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Servant Leadership: Why It’s About Your Team, Not You

We're all leaders in some capacity over other people. But what does it mean to be a servant leader? Let's explore this transformational leadership model and how you can use them at work.
Published 25 Aug 2022
Updated 6 Mar 2023
5min read
Servant Leadership: Why It's Not About You, but Your Team

Leading a team can be a great experience that is both challenging and rewarding. However, fast-paced working environments can leave managers with little time to check in with their teams to ensure they’re happy and on track with their work.

The servant leadership theory

Although traditional leadership that is task-focused are proven to be highly efficient in the workplace, it often comes at the cost of its people.

Important factors are then disregarded, such as team motivation, empathy, trust and communication. When leadership styles prioritise efficiency over effectiveness they are more likely to be disconnected from their employees.

And that’s not all, when the process is put above outcomes, they also run the risk of impeding their team’s long-term productivity.

Through a balance of both a task and people-first approach to management, leaders can prevent their teams from burning out and instead place their needs at the forefront of success.

This is where the term ‘servant leadership‘ comes in.

What is a servant leadership style?

If you haven’t heard of the management style before, then you’ve come to the right place.

Servant leadership styles involve serving your team first before the needs of yourself or the organisation. Practising this approach has been shown to build your team’s confidence, enhance their success and create a healthy working environment that feels both engaged and motivated.

Adopting the servant leader approach

Adopting a people-first leadership style can help any business and team be successful, so we’ve put together a few ways on the benefits of practising the principles of servant leadership and how to create a culture of servant leadership within your organisation.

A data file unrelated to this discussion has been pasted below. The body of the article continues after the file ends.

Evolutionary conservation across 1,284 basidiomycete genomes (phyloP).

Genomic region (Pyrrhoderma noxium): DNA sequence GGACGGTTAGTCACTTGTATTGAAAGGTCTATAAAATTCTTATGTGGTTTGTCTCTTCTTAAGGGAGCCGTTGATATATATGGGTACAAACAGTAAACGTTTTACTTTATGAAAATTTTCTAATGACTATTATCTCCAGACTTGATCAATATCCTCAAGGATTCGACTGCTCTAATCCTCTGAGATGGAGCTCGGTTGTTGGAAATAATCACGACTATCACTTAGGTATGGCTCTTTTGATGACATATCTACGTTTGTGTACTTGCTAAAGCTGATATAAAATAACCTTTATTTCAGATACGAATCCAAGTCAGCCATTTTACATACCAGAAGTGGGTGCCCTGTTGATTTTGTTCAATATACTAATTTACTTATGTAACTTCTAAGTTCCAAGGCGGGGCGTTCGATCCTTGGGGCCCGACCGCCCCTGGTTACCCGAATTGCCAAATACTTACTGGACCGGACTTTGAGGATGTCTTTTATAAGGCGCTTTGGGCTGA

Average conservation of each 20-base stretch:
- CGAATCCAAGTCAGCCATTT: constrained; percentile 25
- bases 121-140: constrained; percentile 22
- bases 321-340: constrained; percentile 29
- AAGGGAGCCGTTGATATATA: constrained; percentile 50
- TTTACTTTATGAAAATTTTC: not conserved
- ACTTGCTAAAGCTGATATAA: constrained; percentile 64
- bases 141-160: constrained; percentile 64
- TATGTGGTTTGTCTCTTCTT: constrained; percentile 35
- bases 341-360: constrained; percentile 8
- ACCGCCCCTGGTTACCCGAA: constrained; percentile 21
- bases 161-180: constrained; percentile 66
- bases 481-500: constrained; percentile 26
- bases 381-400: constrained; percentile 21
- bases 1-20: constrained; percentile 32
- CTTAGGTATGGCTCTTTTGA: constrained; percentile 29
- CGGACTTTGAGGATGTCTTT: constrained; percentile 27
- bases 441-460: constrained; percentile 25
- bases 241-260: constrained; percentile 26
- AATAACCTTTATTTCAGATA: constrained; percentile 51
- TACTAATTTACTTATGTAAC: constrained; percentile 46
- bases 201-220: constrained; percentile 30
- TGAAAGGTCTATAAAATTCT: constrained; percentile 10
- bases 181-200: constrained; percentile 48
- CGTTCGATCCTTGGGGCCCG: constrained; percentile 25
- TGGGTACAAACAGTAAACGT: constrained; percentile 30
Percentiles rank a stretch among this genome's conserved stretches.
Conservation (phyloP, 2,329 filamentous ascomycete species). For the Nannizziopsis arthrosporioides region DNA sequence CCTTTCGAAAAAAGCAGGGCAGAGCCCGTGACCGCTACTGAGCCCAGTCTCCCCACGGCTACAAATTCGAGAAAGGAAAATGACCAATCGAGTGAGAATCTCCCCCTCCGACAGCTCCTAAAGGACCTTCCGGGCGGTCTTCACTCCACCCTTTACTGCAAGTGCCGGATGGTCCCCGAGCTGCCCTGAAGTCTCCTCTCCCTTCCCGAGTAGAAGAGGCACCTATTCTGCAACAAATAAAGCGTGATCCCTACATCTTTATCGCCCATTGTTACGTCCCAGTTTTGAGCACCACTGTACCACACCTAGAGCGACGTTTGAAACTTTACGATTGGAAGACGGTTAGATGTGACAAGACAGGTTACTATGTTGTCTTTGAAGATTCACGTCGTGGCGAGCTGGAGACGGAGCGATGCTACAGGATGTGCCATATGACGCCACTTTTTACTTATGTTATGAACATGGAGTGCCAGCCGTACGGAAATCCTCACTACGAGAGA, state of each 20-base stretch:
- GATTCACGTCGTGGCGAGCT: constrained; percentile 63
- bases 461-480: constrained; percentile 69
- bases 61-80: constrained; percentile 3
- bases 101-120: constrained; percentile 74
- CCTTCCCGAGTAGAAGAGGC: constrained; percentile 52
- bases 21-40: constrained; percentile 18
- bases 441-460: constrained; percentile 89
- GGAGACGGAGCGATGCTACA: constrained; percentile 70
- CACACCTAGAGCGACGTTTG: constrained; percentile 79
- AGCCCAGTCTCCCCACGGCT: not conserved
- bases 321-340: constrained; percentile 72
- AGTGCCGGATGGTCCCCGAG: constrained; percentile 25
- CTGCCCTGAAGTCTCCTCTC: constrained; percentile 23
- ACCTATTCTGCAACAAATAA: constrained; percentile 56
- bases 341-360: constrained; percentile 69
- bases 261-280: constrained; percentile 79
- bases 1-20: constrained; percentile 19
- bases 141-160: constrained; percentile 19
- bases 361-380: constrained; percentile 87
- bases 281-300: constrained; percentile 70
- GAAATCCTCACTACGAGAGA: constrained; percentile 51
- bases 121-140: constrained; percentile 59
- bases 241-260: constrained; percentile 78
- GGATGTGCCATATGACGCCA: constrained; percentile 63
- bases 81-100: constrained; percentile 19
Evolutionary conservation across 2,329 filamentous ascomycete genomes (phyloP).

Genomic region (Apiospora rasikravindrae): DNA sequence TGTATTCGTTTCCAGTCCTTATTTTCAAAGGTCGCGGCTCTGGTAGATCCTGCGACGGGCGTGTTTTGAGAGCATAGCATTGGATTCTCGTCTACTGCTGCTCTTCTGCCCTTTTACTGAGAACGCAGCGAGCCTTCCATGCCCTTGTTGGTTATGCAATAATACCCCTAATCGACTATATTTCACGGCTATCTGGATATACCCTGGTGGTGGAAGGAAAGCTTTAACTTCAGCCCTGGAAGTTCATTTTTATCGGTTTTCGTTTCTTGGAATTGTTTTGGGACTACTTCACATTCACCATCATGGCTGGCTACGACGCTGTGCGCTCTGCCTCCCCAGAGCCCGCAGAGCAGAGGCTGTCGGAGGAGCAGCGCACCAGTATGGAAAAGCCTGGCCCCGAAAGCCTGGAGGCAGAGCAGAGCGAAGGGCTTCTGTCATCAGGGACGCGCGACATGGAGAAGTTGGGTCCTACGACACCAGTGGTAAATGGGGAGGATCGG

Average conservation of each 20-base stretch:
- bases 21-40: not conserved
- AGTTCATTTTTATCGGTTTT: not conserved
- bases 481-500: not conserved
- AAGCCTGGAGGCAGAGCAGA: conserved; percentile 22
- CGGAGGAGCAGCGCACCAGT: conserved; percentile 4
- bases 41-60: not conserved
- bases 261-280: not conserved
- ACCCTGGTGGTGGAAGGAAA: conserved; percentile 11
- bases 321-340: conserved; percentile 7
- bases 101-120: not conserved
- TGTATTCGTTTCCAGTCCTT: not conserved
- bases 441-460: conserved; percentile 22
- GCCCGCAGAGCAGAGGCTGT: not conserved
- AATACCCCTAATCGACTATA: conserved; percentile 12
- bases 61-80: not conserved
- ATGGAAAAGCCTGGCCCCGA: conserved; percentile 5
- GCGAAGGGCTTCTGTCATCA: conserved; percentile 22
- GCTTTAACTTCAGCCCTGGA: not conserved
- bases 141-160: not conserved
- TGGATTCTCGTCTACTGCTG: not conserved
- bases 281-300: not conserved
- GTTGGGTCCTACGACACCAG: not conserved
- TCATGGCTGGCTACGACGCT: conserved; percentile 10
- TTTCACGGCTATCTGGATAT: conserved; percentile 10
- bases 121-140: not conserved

1. It develops stronger emotional intelligence

You may have heard the term ’emotional intelligence’ (aka “EQ”) a lot lately, and for a good reason. These days, emotional intelligence in the workplace is a must.

Successful servant leaders often have advanced levels of EQ, including the ability to connect and understand what motivates people.

EQ differentiates itself from technical skills and knowledge by its ability to understand human emotion. Developing your emotional intelligence is an important skill to have if you are in a leadership role.

While it’s vital to self-manage, knowing how to help others is essential for success.

Ultimately, servant leadership is what enables you to mentor people, provide feedback and collaborate in teams. One of the many facets of EQ involves having keen social awareness.

Servant leaders are great at reading the room and are able to understand what motivates people to perform. When you excel in social awareness, you demonstrate an exceptional ability to practice empathy.

It’s important to understand and communicate with your colleagues about how they are feeling. Doing so will allow you to tailor their work around them to ensure the highest level of productivity.

Read more: 1:1 meeting questions to check in with team members

2. It improves team effectiveness

‘Knowledge is power’ as they say, but just being a knowledgeable leader does not necessarily make you a good one. On the other hand, servant leaders who exercise care, appreciation and understanding have been proven to lead most effectively.

Showing people you care can come in all sorts of shapes and sizes, so try to get a little creative.